Should authors experiment?

In the past few years there have been many adult authors trying their hand at writing books for children and teens.  Just because they’re best-selling adult authors doesn’t always mean they will write best-selling (or even good) books for younger audiences.

Clive Cussler, for example, has written dozens of books for adults and is an author who is always on our best-seller lists. However, back in 2006, he released a book for children called The Adventures of Vin Fiz.  It was so condescending and old-fashioned that I gave up after a few pages.

John Grisham is another adult author who recently turned to Young Adult fiction, with his Theodore Boone: Kid Lawyer books.  I haven’t tried it myself (I couldn’t bring myself to do so), but the reviews have been pretty bad all round.

There are equally as many adult authors who have written some amazing books for children and teens.

Should authors experiment or should they stick with what they’re good at?  What do you think?

11 thoughts on “Should authors experiment?

  1. Robyn 13 October 2011 / 9:25 am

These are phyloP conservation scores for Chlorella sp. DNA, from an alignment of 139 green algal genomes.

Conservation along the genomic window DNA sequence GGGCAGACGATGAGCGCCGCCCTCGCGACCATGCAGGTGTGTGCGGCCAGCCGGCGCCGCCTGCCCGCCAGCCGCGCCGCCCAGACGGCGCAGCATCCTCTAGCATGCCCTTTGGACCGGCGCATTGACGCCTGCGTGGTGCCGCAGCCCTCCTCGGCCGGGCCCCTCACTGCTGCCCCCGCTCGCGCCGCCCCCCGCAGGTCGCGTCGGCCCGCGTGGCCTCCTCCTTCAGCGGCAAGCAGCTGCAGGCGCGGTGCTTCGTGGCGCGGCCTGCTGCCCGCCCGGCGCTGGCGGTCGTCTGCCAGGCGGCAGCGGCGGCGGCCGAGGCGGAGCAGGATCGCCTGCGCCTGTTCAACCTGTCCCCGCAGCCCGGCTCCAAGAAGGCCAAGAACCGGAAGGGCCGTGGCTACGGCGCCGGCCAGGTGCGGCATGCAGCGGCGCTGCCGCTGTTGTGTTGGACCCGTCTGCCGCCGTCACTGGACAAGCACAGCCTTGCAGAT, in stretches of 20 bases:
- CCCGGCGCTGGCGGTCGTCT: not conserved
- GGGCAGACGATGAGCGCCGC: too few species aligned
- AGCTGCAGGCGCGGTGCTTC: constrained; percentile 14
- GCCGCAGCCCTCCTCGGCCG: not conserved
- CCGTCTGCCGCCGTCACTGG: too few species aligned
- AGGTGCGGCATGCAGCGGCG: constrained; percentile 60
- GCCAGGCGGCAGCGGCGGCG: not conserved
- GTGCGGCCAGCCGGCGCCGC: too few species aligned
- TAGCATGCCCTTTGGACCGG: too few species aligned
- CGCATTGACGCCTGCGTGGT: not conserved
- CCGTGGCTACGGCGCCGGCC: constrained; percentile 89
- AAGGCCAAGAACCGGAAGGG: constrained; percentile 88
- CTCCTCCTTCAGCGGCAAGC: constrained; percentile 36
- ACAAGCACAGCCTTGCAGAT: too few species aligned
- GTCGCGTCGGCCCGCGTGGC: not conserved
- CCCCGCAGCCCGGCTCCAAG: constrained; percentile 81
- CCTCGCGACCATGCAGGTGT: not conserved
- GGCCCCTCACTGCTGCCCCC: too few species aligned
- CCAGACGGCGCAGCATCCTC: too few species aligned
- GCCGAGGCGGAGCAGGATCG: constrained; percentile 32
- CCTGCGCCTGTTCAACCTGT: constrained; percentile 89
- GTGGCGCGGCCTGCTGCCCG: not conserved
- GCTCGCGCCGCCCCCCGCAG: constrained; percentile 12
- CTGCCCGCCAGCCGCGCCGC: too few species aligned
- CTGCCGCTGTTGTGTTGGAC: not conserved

I don’t mind when adult authors who have actually written books branch out, although sometimes I wonder quite why they have. What really annoys me are the celebrity authors who think anyone can write a children’s book. Madonna! Don’t get me started.

    • zackids 13 October 2011 / 2:37 pm

      But they’ve brought us such classics as Budgie the Little Helicopter (Fergie), The Adventures of Abdi (Madonna), Ugenia Lavender (Geri Halliwell) and now Modelland (Tyra Banks). If you haven’t already read the blurb for Tyra’s book, you need to read this:

      “No one gets in without being asked. And with her untamable hair, large forehead, and gawky body, Tookie De La Créme isn’t expecting an invitation. Modelland—the exclusive, mysterious place on top of the mountain—never dares to make an appearance in her dreams.

      But someone has plans for Tookie. Before she can blink her mismatched eyes, Tookie finds herself in the very place every girl in the world obsesses about. And three unlikely girls have joined her.

      Only seven extraordinary young women become Intoxibellas each year. Famous. Worshipped. Magical. What happens to those who don’t make it? Well, no one really speaks of that. Some things are better left unsaid.

      Thrown into a world where she doesn’t seem to belong, Tookie glimpses a future that could be hers—if she survives the beastly Catwalk Corridor and terrifying Thigh-High Boot Camp. Or could it? Dark rumors like silken threads swirl around the question of why Tookie and her new friends were selected… and the shadows around Modelland hide sinister secrets.

      Are you ready? Modelland is waiting for you…”

      What absolute rubbish!

      • Grace 14 October 2011 / 8:30 am

        That sounds absolutely horrifying! O.o

      • Laraine Barker 17 October 2011 / 1:02 pm